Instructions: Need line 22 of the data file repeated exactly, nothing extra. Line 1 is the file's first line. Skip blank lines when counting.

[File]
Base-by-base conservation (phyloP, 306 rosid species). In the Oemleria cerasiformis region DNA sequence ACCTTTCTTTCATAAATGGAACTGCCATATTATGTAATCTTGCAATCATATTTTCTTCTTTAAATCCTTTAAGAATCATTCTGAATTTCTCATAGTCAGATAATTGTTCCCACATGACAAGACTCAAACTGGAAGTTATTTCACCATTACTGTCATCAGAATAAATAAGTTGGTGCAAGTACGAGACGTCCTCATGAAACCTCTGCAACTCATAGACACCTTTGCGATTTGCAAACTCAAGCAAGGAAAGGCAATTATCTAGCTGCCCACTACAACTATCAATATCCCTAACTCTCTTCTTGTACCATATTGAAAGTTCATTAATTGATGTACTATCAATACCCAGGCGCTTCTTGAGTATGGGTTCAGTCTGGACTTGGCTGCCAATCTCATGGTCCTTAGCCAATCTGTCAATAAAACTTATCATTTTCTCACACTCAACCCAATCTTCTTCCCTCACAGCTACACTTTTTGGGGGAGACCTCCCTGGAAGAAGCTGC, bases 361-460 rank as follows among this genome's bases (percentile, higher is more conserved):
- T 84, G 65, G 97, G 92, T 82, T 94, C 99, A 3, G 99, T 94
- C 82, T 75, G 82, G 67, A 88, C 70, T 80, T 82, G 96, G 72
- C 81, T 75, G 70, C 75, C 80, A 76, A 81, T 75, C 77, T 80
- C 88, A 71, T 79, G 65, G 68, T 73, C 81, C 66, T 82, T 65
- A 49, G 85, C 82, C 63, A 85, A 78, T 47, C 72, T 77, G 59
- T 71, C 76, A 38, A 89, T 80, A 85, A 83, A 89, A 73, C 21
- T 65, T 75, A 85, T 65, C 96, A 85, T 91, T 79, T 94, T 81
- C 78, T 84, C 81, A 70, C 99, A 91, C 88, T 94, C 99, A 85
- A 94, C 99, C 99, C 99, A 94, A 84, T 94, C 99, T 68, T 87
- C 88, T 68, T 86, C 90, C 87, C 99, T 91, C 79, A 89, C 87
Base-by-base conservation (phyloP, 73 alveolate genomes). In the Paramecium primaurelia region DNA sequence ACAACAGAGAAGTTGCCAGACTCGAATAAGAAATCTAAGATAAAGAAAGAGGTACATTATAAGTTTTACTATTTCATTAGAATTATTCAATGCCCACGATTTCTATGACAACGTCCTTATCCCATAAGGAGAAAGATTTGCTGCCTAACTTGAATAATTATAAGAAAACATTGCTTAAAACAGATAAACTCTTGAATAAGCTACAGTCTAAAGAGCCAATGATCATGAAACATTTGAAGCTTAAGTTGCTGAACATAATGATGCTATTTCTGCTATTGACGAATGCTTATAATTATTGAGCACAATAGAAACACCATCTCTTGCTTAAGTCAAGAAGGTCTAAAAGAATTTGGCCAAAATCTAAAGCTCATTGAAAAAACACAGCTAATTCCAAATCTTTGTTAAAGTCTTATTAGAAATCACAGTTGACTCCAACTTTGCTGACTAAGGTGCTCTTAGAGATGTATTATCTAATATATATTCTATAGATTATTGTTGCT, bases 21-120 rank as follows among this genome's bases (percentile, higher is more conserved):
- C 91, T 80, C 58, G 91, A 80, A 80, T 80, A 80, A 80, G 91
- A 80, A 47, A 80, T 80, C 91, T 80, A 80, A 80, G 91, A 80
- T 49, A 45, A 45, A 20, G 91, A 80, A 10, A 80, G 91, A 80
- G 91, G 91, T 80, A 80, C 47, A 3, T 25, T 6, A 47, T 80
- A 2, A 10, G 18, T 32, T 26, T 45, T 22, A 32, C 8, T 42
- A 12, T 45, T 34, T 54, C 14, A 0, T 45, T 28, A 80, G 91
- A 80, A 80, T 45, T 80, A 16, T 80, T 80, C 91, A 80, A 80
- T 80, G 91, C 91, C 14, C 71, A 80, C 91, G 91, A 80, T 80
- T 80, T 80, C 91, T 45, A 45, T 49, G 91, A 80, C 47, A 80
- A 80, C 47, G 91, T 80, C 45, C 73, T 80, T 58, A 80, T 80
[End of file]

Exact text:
- A 80, C 47, G 91, T 80, C 45, C 73, T 80, T 58, A 80, T 80